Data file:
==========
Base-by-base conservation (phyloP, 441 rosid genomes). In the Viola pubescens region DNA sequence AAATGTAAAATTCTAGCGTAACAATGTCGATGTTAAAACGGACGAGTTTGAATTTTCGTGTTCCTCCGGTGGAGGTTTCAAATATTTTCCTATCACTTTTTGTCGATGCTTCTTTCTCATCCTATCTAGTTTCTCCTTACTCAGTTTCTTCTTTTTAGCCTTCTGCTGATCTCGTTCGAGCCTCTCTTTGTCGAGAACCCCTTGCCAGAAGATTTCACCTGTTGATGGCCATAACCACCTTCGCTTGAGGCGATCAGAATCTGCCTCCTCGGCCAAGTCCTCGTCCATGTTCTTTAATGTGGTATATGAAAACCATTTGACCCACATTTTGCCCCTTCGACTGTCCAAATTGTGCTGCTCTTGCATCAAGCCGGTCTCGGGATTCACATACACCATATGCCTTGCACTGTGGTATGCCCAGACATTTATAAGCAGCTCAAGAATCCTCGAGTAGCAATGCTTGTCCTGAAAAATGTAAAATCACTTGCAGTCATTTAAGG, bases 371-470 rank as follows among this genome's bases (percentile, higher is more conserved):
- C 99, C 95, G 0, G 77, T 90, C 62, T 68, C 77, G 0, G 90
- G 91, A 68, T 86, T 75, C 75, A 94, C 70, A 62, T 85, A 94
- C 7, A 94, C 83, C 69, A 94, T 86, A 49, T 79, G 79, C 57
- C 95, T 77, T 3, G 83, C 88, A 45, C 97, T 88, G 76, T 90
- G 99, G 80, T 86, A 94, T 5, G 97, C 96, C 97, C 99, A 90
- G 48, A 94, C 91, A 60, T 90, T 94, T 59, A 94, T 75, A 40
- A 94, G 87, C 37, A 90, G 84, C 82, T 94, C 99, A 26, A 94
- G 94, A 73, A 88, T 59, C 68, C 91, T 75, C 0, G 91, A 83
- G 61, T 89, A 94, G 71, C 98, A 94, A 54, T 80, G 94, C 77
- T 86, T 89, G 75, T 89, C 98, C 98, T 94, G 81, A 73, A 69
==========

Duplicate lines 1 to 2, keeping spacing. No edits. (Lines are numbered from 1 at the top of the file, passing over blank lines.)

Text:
Base-by-base conservation (phyloP, 441 rosid genomes). In the Viola pubescens region DNA sequence AAATGTAAAATTCTAGCGTAACAATGTCGATGTTAAAACGGACGAGTTTGAATTTTCGTGTTCCTCCGGTGGAGGTTTCAAATATTTTCCTATCACTTTTTGTCGATGCTTCTTTCTCATCCTATCTAGTTTCTCCTTACTCAGTTTCTTCTTTTTAGCCTTCTGCTGATCTCGTTCGAGCCTCTCTTTGTCGAGAACCCCTTGCCAGAAGATTTCACCTGTTGATGGCCATAACCACCTTCGCTTGAGGCGATCAGAATCTGCCTCCTCGGCCAAGTCCTCGTCCATGTTCTTTAATGTGGTATATGAAAACCATTTGACCCACATTTTGCCCCTTCGACTGTCCAAATTGTGCTGCTCTTGCATCAAGCCGGTCTCGGGATTCACATACACCATATGCCTTGCACTGTGGTATGCCCAGACATTTATAAGCAGCTCAAGAATCCTCGAGTAGCAATGCTTGTCCTGAAAAATGTAAAATCACTTGCAGTCATTTAAGG, bases 371-470 rank as follows among this genome's bases (percentile, higher is more conserved):
- C 99, C 95, G 0, G 77, T 90, C 62, T 68, C 77, G 0, G 90